As BobbyBriggs says, property was cheap back then, and they also needed larger houses for larger families, as most estates had only up to three-bedrooms flats.

    When I moved to Hackney, the council still owned a huge number of Victorian houses, which for the most part were then sold off cheap when the council went into financial crisis around 1999-2000.

  • When I lived in the far far north, a lot of the Tyneside flats in my street either were or had been council-owned. You could tell by the front doors that had all been replaced as a job lot.

  • Architects and wannabe architects of LFGSS.
    I want to open up the kitchen/living/dining space.
    I'm thinking it would make sense to move the bathroom to where the kitchen currently is. Would you put the kitchen on the left hand wall? or an L shape where the bathroom currently is or something else?


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    • Screenshot 2020-11-10 115728.jpg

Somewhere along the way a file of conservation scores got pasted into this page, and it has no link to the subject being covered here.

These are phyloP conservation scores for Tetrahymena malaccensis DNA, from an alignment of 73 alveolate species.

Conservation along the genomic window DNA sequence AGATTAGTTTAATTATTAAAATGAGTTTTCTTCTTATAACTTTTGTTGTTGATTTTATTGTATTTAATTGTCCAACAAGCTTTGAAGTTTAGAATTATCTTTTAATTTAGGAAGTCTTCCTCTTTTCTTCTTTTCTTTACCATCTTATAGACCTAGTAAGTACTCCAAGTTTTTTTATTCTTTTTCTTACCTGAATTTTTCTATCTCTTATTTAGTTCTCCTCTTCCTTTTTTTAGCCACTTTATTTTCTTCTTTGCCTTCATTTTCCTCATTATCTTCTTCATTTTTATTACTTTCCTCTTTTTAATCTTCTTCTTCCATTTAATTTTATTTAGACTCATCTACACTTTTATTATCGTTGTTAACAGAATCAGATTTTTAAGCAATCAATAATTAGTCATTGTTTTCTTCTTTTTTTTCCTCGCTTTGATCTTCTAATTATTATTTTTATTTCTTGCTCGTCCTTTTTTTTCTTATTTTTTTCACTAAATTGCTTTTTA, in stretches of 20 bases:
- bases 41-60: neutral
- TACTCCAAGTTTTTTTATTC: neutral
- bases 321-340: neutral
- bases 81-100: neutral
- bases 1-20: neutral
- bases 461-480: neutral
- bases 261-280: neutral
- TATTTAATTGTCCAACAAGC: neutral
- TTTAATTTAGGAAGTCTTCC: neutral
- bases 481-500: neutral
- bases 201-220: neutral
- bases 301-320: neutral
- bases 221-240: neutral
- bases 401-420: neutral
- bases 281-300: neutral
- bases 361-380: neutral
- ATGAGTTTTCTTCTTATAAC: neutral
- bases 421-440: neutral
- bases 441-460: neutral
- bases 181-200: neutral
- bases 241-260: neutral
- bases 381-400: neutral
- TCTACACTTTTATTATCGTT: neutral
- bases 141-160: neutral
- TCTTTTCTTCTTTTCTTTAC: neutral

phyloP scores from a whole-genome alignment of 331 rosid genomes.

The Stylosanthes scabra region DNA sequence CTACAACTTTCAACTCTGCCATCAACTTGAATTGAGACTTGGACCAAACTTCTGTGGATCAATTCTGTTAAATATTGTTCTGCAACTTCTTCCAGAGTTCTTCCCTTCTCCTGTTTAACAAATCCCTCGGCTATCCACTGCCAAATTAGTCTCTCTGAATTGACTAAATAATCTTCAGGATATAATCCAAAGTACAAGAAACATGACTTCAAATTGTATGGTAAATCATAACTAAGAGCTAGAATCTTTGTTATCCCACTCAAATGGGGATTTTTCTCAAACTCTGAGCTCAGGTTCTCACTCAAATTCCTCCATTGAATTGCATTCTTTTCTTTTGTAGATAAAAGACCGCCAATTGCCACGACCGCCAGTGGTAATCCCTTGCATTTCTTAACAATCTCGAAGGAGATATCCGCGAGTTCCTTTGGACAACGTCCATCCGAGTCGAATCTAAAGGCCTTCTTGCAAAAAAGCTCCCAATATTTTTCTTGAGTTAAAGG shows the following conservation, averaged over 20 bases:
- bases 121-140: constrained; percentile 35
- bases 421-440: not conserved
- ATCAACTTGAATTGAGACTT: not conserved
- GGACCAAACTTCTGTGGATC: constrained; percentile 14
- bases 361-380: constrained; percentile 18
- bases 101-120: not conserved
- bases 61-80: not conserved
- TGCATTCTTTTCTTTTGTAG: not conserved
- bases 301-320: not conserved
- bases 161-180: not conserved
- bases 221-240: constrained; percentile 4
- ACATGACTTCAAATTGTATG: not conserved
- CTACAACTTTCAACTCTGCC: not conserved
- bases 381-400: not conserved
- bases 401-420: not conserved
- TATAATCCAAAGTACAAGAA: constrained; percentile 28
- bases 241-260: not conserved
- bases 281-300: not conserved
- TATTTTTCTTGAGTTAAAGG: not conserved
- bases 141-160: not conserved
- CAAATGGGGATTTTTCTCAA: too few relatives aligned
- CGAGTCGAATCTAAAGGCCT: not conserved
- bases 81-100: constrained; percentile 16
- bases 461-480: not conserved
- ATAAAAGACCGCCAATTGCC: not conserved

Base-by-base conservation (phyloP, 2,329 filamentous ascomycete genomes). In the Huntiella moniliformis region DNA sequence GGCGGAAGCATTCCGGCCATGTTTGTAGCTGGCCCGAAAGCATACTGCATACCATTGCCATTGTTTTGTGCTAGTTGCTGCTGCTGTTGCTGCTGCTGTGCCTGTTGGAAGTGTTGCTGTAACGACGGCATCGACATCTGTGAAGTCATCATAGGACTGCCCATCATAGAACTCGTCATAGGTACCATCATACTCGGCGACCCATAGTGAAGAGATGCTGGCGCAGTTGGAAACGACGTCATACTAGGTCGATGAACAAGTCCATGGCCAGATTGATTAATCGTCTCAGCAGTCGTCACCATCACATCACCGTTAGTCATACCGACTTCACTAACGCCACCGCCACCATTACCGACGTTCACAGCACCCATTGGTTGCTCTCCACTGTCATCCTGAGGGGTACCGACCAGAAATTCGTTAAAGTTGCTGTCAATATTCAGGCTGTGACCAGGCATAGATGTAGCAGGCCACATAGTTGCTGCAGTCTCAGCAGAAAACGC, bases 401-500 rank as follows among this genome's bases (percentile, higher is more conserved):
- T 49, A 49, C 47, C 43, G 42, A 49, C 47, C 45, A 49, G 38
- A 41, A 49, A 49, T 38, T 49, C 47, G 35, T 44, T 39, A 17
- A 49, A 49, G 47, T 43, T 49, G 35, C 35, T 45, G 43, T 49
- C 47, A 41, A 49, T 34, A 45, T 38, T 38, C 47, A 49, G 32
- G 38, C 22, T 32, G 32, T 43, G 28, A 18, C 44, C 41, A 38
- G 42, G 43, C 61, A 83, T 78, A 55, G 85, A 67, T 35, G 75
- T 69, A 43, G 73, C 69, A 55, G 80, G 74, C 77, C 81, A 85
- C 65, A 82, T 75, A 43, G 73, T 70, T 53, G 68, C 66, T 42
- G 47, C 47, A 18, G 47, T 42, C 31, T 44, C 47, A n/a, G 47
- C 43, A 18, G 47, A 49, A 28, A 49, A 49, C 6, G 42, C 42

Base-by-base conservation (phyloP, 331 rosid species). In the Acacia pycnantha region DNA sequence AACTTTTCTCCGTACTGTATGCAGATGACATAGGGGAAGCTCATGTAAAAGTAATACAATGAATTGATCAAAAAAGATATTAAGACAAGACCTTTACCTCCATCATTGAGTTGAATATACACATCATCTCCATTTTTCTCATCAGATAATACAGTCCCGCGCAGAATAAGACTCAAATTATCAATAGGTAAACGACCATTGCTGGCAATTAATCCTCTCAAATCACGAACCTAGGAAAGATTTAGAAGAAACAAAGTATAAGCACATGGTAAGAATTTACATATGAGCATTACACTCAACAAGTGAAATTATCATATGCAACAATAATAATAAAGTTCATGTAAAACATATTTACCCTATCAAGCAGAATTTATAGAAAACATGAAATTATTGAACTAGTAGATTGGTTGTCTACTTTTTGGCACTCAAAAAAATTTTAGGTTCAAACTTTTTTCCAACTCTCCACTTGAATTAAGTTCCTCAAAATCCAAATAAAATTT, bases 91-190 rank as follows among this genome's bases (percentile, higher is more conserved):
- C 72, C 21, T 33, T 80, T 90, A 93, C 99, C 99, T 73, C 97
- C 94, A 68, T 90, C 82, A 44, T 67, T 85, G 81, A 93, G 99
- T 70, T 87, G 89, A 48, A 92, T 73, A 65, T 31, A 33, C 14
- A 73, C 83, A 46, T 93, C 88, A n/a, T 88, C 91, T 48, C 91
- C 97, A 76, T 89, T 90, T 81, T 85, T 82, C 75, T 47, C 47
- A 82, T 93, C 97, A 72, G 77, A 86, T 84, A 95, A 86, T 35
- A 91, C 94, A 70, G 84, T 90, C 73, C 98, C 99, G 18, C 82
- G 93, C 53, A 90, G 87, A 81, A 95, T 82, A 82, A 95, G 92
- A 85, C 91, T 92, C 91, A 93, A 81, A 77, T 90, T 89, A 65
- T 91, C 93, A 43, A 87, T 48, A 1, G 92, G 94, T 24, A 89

• Could you put the bathroom in the cellar?

  • Cheers all. I only moved to London when prices were starting off on their ludicrous phase so had forgotten about the cheap spells.

    I'm a little bit surprised the council hasn't tried to sell them all off.

  • Short of the cellar question, I would look at moving it between the two bedrooms - so that it's equal access from both rooms and you dont have the toilet/shower in the living space. That would be a more dramatic move but feels maybe more balanced? I'd probably go for one long floor to ceiling run of cabinets on the left hand wall with an island

  • i think most of them were sold off under the Right to Buy scheme

  • A couple of years ago I lived in a little detached cottage on Barnes Common in Putney. The rent was about £1500 a month. It was owned by the primary school next door which was connected to the church opposite us. I'm sure they could have sold it for a lot of money but from their perspective it was an easy way to keep a bit of spending money trickling in which didn't effect school funding. I imagine having a big wedge of cash from selling assets might do.

  • Looks like a chimney breast between Reception and Bathroom so bear in mind it will need supporting (assuming it's still there in the flats above). Is that a skylight in the kitchen? I'm guessing that's an infill extension.